I think I’m one of the few people who enjoys interviews. This doesn’t mean I’m immune to the anxiety that comes along with them, but I look at interviews as conversations with people who are doing what I hope to be doing down the road. Shifting the framework about interviews not only helps ease the tension, but it will also helped me to learn more about the company and the industry.
From my experience (and I’ve had a lot of it in the past year), the key to changing attitudes about interviews is to be prepared. We’ve all heard it before: research the company and prepare questions. The latter has been invaluable – no matter what type of interview I had.
Having questions prepared is critical – and not to make you look better in the eyes of the interviewer, but to help you understand the company and the position better. Think of things you need to know about the company before agreeing to work there, and don’t be shy about asking the person interviewing you.
I have a list of questions I always pull from that match what is most important to me in a work environment:
- How is the company organized? How often do entry level employees interact with executive leadership?
- What’s the company’s vision for the future?
- How can my position help the company achieve its goals?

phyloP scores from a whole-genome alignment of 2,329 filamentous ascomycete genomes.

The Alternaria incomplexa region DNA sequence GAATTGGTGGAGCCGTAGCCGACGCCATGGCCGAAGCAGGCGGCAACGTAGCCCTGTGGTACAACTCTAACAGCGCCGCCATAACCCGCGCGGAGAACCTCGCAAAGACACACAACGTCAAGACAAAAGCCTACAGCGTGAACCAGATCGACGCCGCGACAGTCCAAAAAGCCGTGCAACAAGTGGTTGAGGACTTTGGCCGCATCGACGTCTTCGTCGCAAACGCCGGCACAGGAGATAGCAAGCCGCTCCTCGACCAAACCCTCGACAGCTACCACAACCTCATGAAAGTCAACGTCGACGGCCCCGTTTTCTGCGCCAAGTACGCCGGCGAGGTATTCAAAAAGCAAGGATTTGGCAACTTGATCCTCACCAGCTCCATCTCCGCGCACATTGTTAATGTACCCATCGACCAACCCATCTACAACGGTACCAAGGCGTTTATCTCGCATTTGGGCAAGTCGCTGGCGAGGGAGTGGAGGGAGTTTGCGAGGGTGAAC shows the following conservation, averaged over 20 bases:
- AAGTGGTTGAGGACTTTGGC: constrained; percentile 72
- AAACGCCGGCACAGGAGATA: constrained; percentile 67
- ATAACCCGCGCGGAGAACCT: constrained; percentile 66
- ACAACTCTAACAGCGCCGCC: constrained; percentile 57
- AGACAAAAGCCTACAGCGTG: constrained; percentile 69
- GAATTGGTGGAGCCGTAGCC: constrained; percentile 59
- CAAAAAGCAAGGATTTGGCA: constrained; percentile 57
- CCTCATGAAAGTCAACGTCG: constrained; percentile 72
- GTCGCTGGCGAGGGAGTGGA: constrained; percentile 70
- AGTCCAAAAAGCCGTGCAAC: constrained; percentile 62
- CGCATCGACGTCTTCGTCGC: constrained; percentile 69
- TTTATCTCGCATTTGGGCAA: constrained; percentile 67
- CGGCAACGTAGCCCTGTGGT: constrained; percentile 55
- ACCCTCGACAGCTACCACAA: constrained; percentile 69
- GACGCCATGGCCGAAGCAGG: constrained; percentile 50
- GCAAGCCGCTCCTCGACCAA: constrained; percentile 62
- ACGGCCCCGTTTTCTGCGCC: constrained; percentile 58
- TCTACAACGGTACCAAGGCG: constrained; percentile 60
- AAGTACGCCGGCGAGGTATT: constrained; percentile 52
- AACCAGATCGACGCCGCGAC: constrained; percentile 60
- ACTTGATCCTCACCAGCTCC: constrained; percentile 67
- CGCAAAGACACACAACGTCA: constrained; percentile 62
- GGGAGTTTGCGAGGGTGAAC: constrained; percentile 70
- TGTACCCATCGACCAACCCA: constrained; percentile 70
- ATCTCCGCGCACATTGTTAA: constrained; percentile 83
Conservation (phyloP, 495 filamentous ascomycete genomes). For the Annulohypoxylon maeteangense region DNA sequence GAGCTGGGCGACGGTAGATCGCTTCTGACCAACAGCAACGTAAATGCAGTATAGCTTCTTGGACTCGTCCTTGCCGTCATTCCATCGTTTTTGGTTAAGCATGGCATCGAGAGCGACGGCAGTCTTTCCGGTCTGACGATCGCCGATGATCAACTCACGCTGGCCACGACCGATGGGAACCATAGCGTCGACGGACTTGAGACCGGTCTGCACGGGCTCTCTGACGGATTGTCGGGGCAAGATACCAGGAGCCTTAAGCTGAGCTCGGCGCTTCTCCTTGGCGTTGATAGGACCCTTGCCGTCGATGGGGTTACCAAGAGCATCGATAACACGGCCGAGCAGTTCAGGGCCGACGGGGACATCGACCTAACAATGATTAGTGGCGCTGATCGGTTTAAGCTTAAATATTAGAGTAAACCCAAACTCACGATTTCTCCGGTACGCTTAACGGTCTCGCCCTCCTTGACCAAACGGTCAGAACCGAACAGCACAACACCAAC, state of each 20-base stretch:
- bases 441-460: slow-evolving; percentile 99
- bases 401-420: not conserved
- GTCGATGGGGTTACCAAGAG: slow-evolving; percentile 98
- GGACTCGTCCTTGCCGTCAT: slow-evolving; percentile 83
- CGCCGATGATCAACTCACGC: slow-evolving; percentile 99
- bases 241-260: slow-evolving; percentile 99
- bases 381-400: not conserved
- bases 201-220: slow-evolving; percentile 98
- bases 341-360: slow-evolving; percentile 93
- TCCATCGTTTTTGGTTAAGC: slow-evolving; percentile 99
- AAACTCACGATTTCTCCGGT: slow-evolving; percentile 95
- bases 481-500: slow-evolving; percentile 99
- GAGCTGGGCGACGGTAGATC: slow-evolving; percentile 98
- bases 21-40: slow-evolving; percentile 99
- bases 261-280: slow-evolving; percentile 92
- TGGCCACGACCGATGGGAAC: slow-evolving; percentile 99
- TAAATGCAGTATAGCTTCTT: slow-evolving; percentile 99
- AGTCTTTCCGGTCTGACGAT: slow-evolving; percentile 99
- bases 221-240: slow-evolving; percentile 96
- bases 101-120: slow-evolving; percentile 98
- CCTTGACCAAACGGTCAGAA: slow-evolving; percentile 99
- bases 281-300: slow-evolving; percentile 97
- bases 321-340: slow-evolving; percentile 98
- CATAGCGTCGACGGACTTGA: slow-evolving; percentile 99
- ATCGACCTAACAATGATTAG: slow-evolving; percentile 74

- Does your company have a mentorship program? Is it formal or informal?
- How does your company’s evaluation process work?
- Do you have professional development programs? What types?
- What is the typical career path for an entry level employee?
- How did you get to where you are now?
- How would you describe the culture here?
- How do you think your competition views you?
- What’s the ratio for teamwork versus individual work?
Most interviewers will cover key topics, but if they don’t, you should never leave an interview without asking the following:
- How many employees does the company have?
- What are the responsibilities of the position?
- Who does a person in this position report to?
- What are the next steps in this process?
- May I have your business card?
Not only do these help me understand the company and position more, but it also allows me to get to know the interviewer – who is most likely in a position that I’d like to be in one day. It always comes back to networking, people!
Whether an interview is for an internship, a job, a scholarship, or a promotion, the important thing to remember is that it should be a conversation that provides both parties with more information and a better understanding of who they might be hiring or where they could be working. Just think of it as another way to meet more people, and you should be able to breathe a little bit easier before your next interview.